GEOGRAPHY OF NORTH AMERICA
North America occupies an area of 23,473,000 sq km. Among the countries that make it up, Canada is the largest country with 9,970,000 sq km, followed by the United States of America with 9,355,000 sq km. The surface of this continent represents approximately 15.75% of the planet’s land area. North America is home to 440,000,000 people, or 7.76% of the world population.
The North American continent extends from east to west from 12 ° longitude west of Nordost Rundingen (Cape Northeast) in Greenland to 172 ° longitude east of the island of Attu in Alaska. The northernmost point of North America is Cape Morris Jesup in eastern Greenland (83 ° N). This is the northernmost point of the entire planet, considering the mainland. While in the south it extends up to 14 ° north latitude in southern Mexico.
The continent, which has a coastal extension of 60,000 km, is characterized by an extremely irregular coastal contour. Along the coasts there are numerous islands, especially in the far north, and three large gulfs. Hudson Bay, the Gulf of Mexico and the Gulf of Alaska.
North America is washed by the Gulf of Mexico in the south, the Pacific Ocean in the west, the Arctic Ocean in the north and finally by the Atlantic Ocean in the east.
It is crossed by the Tropic of Cancer, while in the south the border between Mexico with Guatemala and Belize marks the beginning of Central America (although from a geographical point of view it would be the Isthmus of Tehuantepec to join it with Central America).
The highest mountain in North America is Mount Denali also known as McKinley (6,194 m), which is located in Alaska. While the lowest point, 86 m below sea level, is Death Valley, California.
The western part of the United States and Canada is furrowed from north to south for a length of about 3,200 km from the great mountainous system of the Rocky Mountains. These mountains often reach 4,000 meters in height, and reach maximum height with Mount Elbert (4,399 meters) in Colorado.
The Sierra Nevada chain, which extends, in a north-south direction, for a length of 600 km, has peaks that exceed 4,000 meters. These mountains reach the highest point with Mount Whitney at 4,421 meters.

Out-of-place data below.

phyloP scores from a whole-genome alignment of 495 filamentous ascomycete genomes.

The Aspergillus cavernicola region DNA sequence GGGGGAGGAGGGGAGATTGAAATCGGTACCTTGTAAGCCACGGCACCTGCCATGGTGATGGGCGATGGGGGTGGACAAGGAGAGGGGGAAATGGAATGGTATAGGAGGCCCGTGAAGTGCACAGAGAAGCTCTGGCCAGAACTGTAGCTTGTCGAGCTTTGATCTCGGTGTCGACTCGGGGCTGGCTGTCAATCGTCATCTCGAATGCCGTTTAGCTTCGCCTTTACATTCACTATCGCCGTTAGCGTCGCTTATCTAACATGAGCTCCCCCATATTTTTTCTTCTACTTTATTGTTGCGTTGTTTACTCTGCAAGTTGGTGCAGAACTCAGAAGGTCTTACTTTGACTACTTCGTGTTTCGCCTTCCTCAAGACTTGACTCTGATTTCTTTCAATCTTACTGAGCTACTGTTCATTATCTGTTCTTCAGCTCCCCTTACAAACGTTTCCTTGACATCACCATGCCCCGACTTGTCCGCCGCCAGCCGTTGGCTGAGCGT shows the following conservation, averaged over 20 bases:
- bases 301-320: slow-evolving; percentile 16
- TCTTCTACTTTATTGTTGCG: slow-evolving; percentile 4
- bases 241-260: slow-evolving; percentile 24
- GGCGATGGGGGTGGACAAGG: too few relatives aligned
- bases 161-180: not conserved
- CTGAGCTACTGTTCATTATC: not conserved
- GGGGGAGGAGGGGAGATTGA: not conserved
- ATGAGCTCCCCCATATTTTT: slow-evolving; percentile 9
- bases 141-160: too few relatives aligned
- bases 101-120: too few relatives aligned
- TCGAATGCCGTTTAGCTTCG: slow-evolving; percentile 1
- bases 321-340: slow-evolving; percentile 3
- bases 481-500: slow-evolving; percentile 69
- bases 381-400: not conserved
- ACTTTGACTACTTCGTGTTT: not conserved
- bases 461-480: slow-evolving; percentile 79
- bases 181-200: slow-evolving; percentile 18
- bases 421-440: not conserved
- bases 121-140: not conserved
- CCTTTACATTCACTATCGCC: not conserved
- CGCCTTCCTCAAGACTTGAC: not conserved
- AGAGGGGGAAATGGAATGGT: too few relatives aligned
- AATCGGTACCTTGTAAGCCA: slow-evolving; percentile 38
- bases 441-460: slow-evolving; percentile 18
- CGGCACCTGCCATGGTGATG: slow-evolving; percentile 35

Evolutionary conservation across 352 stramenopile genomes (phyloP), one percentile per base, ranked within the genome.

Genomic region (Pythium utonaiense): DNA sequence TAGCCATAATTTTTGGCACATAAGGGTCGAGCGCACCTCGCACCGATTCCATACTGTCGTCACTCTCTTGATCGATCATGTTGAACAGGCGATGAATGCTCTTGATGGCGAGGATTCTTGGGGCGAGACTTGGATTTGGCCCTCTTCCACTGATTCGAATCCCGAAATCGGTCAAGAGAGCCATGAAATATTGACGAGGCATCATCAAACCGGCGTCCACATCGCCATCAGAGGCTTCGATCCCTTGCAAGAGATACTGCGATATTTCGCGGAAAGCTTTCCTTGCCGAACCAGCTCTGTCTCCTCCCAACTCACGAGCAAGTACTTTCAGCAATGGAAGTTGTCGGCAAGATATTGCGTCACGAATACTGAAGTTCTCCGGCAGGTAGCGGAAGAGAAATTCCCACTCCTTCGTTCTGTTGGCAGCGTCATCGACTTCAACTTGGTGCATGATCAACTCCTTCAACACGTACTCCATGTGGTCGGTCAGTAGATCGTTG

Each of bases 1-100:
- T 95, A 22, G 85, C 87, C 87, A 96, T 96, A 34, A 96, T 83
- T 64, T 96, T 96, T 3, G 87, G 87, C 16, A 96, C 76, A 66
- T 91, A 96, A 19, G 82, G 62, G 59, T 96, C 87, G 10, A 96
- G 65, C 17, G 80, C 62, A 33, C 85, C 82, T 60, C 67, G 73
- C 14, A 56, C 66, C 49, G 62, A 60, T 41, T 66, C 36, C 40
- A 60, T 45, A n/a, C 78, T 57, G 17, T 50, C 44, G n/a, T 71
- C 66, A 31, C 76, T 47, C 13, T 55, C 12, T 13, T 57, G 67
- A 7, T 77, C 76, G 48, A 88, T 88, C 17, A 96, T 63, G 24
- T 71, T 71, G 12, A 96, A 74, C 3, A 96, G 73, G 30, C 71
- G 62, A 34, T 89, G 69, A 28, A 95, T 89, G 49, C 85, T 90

In Mexican territory, the natural continuation of the Rocky Mountains and Sierra Nevada is represented by the Sierra Madre mountain range. In the eastern Sierra Madre there are some important volcanoes including the Pico de Orizaba (5,610 meters, the highest peak in Mexico) and the Popocatépetl (5,452 meters).
LAKES, RIVERS AND ISLANDS
North America is dominated by two important water collection systems. The first is that of the Great Lakes. Which is formed by a series of lakes including Lake Superior (84,131 sq km) is the second largest lake in the world after the Caspian Sea, but considering only freshwater lakes, it is the first in the world. Lake Michigan (58,016 sq km), Lake Huron (61,797 sq km), Lake Erie (25,612 sq km) and Lake Ontario (18,941 sq km)) are all part of the Great Lakes basin. These lakes flow into the Atlantic Ocean with the Saint Lawrence river.
The second is the Mississippi-Missouri system (5,970 km long, with a basin of 3,328,000 sq km), which represents the longest river in North America, and the fourth in the world after the Nile, the Amazon River and Chang Jiang. This water system conveys the waters of most of the central regions of the United States of America. Another important river is the 4,241 km long Mackenzie, which flows into the Arctic Ocean.
North America has large islands especially in the far north. Particularly noteworthy are Greenland, which with an area of 2,175,600 sq km is the largest island in the world. The island of Baffin (476,065 sq km, 5th island in the world), the island of Ellesmere (212,687 sq km) and Victoria Island (212,198 sq km).
CLIMATE OF NORTH AMERICA
Extending between 14 ° N (just south of the Tropic of Cancer) and the Arctic, North America has significant climatic differences. In Mexico, the Yucatán Peninsula has a hot and humid tropical climate with abundant rainfall. In the highlands, the climate is milder and rainfall decreases. The northern Mexican plateau and the eastern coastal strip of the Gulf of California are among the driest regions in North America.
The United States has significant climatic differences within it, moving from Florida’s subtropical and tropical climate, with mainly summer rains. Continuing north along the Atlantic coast one encounters a more rigid climate caused by the cold current of the Labrador, which causes a maritime climate with harsh winters, hot summers and abundant rainfall.
The Rocky Mountain region has a typical mountain climate. In the territories west of the rocky mountains, the aridity and summer temperatures are very high. Along the Pacific Ocean coast, there is a mild and rainy climate in the north, more arid in the south.
The climate of the northern interior regions of Canada is mainly continental, with long, cold and particularly harsh winters, short summers, and low rainfall. The areas of San Lorenzo and the Great Lakes enjoy a less harsh climate. Alaska, Greenland and the northern part of Canada are part of the subarctic climate zone, with harsh climate, cold winters and low rainfall.
TOURISM IN NORTH AMERICA
From the tourism point of view, according to the statistics of the World Tourism Organization (WTO), North America with 90,700,000 tourist arrivals in 2006 represented 10.7% of world tourism.
The most visited countries in North America are: the United States of America, Mexico and Canada.
North America presents innumerable attractions for tourists, ranging from Mexican archaeological sites, to the wealth and modernity of the cities of the United States of America and Canada, to the natural beauty of the Rocky Mountains, American national parks, colonial Mexican towns, the Yucatan and Baja California seas, the pristine expanses of Canada and Alaska.